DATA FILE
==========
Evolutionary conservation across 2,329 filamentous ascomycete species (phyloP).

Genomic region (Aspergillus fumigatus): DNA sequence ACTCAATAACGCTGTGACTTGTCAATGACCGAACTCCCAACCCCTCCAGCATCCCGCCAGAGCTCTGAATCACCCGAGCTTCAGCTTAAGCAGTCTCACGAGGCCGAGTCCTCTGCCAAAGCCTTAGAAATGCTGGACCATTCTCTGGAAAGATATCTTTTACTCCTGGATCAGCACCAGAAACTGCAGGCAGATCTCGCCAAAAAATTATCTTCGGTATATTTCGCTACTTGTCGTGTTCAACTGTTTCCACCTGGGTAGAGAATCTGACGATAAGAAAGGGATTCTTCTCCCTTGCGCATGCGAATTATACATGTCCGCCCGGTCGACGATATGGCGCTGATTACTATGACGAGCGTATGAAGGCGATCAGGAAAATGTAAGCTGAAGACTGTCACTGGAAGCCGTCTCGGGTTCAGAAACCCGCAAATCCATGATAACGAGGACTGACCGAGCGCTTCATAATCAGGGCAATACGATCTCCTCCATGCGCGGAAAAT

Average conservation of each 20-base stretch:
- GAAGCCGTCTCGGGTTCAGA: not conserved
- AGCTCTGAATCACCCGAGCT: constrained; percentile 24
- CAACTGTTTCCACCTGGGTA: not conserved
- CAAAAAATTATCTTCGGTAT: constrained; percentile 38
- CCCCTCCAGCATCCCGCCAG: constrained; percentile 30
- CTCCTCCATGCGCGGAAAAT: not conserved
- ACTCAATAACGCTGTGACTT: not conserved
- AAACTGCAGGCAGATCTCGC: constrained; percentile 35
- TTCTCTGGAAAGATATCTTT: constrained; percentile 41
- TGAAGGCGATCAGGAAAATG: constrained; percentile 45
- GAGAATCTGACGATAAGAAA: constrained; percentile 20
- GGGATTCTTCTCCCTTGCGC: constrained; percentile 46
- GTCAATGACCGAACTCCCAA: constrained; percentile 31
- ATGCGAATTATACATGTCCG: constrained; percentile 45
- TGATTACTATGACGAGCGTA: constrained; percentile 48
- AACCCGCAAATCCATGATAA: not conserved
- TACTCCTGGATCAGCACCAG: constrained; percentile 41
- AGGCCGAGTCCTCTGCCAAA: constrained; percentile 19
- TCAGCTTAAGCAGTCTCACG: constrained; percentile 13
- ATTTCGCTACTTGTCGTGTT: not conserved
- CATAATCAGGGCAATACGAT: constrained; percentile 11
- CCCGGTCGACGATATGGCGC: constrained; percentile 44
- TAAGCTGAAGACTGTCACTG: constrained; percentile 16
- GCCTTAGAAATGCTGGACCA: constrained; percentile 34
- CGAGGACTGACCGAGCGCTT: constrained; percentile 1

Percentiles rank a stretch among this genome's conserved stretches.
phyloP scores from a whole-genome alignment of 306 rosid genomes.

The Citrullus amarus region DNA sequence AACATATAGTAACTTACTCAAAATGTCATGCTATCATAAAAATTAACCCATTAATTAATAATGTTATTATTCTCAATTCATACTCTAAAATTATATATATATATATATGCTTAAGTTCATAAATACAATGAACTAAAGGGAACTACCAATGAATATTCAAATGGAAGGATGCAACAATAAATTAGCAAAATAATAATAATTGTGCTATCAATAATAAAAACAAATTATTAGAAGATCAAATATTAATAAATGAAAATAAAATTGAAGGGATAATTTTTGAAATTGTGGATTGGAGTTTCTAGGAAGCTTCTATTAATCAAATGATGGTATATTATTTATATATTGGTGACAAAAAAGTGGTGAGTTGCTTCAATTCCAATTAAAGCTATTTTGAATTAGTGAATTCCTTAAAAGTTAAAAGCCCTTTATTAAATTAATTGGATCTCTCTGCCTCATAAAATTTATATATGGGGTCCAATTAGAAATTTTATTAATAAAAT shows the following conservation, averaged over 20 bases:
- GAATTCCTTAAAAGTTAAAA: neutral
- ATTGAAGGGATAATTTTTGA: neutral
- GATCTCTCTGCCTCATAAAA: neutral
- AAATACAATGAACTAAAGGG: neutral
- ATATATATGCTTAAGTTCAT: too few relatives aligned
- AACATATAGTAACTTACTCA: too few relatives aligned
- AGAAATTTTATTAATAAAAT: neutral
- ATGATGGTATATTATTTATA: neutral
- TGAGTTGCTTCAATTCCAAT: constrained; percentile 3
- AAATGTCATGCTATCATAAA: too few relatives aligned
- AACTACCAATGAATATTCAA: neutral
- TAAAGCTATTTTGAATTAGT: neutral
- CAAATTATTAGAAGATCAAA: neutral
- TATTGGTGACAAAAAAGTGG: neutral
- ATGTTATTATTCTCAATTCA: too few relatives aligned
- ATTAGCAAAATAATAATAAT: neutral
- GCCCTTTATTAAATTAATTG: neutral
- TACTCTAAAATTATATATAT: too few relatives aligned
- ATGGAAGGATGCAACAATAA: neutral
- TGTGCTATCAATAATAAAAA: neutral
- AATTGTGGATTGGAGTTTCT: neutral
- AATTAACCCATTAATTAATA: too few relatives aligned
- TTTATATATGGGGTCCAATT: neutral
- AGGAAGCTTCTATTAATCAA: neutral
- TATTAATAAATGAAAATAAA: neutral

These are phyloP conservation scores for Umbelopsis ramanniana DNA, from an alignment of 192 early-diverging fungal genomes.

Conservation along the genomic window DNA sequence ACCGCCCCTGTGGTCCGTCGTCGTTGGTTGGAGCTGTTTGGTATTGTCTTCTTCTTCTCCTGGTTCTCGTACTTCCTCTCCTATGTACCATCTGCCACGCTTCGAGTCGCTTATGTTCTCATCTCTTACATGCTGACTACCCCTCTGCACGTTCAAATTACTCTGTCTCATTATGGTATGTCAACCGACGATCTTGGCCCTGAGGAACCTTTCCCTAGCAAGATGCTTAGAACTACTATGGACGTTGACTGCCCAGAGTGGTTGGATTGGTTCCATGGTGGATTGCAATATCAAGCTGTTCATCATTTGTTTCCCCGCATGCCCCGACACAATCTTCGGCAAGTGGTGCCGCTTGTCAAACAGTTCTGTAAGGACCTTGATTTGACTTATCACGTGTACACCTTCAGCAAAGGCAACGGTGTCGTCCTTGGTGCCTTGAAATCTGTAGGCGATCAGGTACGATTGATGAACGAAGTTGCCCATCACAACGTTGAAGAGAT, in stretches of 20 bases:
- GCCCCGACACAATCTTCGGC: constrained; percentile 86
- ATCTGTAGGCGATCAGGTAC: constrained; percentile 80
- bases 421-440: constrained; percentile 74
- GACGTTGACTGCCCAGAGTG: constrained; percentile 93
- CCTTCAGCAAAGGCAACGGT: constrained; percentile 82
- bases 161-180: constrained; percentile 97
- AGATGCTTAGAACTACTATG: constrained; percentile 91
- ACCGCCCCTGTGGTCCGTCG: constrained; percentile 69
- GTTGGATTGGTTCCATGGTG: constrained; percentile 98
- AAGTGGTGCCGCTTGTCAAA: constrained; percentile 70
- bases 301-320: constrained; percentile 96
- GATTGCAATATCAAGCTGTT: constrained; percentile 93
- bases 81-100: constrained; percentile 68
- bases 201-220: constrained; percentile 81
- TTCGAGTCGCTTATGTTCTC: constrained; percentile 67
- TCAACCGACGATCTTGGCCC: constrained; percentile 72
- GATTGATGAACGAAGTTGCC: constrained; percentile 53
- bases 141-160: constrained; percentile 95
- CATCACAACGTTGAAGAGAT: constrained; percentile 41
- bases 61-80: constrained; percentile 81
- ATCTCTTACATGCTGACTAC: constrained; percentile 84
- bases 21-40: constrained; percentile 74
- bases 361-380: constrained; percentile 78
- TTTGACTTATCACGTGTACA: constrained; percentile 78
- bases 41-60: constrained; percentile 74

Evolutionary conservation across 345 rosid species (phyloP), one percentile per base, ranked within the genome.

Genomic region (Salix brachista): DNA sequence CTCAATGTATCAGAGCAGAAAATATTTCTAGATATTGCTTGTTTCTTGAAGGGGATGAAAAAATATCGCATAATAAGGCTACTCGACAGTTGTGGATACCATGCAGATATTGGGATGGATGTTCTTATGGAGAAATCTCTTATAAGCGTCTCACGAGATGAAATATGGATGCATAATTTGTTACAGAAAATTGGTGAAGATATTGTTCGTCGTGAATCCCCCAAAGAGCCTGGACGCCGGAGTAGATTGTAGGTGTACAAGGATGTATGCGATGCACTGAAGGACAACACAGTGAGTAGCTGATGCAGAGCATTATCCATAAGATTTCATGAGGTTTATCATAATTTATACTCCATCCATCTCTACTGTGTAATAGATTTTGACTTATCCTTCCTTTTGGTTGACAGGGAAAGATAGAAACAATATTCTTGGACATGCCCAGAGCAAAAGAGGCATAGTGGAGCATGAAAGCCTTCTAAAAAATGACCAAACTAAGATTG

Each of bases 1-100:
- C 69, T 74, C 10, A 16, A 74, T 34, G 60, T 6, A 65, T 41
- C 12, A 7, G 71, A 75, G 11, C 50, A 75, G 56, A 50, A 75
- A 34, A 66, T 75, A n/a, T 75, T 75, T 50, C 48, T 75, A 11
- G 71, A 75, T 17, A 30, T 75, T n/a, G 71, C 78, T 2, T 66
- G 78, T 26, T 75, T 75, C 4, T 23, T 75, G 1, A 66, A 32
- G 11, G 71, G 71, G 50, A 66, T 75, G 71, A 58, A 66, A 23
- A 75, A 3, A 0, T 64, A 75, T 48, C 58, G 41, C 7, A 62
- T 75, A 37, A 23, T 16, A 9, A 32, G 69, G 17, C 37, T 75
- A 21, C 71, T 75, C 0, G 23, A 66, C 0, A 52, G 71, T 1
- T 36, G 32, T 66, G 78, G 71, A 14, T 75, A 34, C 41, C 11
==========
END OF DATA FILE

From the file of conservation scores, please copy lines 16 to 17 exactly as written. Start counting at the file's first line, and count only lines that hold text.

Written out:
- GTCAATGACCGAACTCCCAA: constrained; percentile 31
- ATGCGAATTATACATGTCCG: constrained; percentile 45